Idaho Republican Congressman Raul Labrador is currently in the thick of negotiations surrounding the reform. He's part of an eight-member bipartisan group of U.S. House members tasked with pushing through an appropriate immigration plan.

"We believe we will soon agree on a reasonable, comprehensive plan to finally secure our borders and strengthen our economy (with a tough but fair process that respects the rule of law so immigrants can contribute to our country," reads a statement from the eight House members, including Labrador. "Americans want to see the nation's broken immigration system fixed."

But the proposed fix is complex: over a 13-year journey, undocumented immigrants who have not committed a serious crime would be able to secure work permits and ultimately apply to become U.S. citizens. Additionally, new guest worker programs would be established for low-skilled professions. Employers would have five years to verify the legal status of all of those workers. Farm workers and young adults in college who may have been brought into the United States as children would be eligible for an expedited path to legal status within five years.

"And all of these categories make up the bulk of the 11.5 million undocumented individuals that we're talking about," said Maria Andrade, Idaho immigration attorney and owner of Andrade Legal.

Canyon County farmworker Fernando Perez told BW that he sees the faces of many of the nation's undocumented workers; they're his friends.

"They asked me to come here and talk to you; they don't feel supported," he said through an interpreter. "Believe me, many families are suffering due to a lack of immigration reform. They want to do the right thing with documentation. And our economy is hurting. If they can get a permit to work, they'll buy cars, they'll buy homes, they'll put their money back into this community."

Brent Olmstead couldn't agree more. As director of Milk Producers of Idaho, he said long-overdue reform makes good business sense.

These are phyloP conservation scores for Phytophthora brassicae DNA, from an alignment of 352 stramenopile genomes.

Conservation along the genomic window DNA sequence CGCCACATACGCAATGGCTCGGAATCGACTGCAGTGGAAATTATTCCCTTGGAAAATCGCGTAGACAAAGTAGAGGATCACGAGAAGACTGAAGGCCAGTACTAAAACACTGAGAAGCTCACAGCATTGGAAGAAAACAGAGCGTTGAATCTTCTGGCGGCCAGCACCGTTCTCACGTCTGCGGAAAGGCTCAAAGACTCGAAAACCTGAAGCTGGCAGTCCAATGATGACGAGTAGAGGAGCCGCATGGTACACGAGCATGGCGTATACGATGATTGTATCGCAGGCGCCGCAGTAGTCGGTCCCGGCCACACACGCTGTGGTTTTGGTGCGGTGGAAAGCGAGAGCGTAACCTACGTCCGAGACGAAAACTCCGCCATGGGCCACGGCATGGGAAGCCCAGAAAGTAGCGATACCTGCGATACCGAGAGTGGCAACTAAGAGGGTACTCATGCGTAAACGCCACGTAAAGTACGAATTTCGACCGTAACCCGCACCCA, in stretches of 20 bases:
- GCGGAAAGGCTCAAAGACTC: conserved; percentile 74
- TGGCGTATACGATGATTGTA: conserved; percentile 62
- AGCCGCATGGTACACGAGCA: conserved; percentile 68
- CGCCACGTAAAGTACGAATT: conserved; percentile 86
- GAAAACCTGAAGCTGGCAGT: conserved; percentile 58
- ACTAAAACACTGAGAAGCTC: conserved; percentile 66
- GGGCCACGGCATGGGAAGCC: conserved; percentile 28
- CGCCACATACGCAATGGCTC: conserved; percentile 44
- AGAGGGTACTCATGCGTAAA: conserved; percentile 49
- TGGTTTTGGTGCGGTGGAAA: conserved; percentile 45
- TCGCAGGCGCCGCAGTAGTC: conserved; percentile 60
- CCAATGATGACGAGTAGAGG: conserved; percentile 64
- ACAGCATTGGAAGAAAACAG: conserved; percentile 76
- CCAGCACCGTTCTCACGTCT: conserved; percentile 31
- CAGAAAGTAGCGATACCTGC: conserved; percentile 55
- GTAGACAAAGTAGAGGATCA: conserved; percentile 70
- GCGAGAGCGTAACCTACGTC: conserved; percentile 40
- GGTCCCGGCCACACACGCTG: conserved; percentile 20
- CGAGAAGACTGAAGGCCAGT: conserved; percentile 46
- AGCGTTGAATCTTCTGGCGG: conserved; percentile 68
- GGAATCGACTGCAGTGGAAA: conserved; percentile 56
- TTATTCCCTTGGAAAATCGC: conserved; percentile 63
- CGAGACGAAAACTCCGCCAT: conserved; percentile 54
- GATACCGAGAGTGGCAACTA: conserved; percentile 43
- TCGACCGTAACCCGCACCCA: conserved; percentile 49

"The current system is broken. It doesn't work for employers--who I represent--and it doesn't work for employees," Olmstead said. "There are more than 19,000 dairy workers in Idaho and a large percentage of those are foreign-born labor."

Olmstead said it was not unusual for farmworkers and their families to "live under the radar."

"Let's take a family of five. Four are here legally and one is here undocumented. And they're in fear," he said. "That person and spouse are afraid of even going to a grocery store together in fear of being arrested and tearing their family apart."

Asked if the November 2012 re-election of President Barack Obama was the ultimate game changer in the struggle to push forward immigration reform in Congress--Obama secured 71 percent of the Hispanic vote--Olmstead agreed that it "was a tipping point."

"But it had really been building for years," he added. "The business community has been talking about this for a long time. It costs over $23,000 to deport a single individual from this country. It would take $250 billion to deport undocumented immigrants. It just doesn't make sense."

Desiderio and Maricela told BW that they look forward to the day their 14-year-old daughter graduates and, perhaps, becomes an interpreter. Of a more immediate nature, they pray for appropriate services for their disabled grandchildren.

However, despite their daily struggles, the smiles returned to their faces when the Gonzalezes said how much they love their home.

"Amamos Idaho."